Organic farmers feel the pressure
Date Published: 31/08/2007
Worrying results from a survey carried out by Graig Producers and Caledonian Organics suggest that up to half of their members could be thinking of reducing stock numbers or even pulling out of organic production.
The chief reason for this finding is cited as rising feed costs, something we’ve been raising the flag over for some time now at OF&G. We simply don’t have anywhere near enough organic arable farmers in the UK, despite the fact that there’s a good premium available for their product.
If the results of the Graig Producers survey bears any reality to the picture across the country it could be bad news indeed as demand for organic produce only continues to grow. The two groups have around 500 members (including OF&G licensees), although apparently the findings are extrapolated from just 83 responses – which probably gives a fairly wide margin for error, but is still telling:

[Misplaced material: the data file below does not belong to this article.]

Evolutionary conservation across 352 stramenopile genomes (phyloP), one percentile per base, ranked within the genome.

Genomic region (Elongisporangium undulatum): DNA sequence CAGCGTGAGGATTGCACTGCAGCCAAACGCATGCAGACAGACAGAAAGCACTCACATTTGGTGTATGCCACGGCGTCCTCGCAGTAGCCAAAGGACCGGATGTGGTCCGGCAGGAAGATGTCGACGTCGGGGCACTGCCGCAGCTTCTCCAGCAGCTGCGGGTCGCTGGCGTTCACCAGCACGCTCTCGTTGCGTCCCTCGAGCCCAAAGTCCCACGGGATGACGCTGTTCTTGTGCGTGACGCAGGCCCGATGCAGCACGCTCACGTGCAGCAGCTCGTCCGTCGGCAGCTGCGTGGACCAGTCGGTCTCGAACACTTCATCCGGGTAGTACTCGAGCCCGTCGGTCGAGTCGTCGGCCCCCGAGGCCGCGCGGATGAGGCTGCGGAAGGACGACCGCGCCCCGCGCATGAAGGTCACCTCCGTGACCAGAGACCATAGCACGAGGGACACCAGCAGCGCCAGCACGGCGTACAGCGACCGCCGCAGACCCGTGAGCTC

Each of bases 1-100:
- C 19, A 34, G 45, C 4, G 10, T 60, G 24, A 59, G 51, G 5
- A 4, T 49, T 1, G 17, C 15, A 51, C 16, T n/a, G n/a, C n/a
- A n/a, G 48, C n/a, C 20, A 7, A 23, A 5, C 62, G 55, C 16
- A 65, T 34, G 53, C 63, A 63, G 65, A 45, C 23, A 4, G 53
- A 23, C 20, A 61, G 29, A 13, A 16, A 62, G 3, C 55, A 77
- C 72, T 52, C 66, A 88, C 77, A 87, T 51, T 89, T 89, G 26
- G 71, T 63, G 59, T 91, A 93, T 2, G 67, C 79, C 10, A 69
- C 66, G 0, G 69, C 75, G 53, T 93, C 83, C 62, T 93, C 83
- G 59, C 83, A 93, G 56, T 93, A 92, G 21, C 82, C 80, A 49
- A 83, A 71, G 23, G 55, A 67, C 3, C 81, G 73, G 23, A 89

Results from the survey of Group members, across Wales, the Borders and South West England, showed that 36% will reduce stock numbers, and a further 9% will leave organic farming, if feed prices remained at 2006 levels or above, and there was no increase in organic lamb and beef prices. In Scotland the figures were slightly lower at 23% saying they would reduce numbers, and 8% preparing to stop farming organically.
This is just one of the signal flares going up at the moment about the organic arable shortage, with a major UK processor about to start making justifiable noise on the topic too (I don’t think they’ve said their piece publicly yet though, so I won’t jump the gun and name them!).
The feeling here is that there’s an inbuilt nervousness about making the switch to organic from a spray-dependent system that many are comfortable with. And with general grain and protein prices high, the incentive to take any risk is hugely diminished. What more can the industry do apart from educate and inform farmers about the rewards of going organic? OF&G is taking more steps to do just that, but ultimately the decision is in the hands of the individual farmers…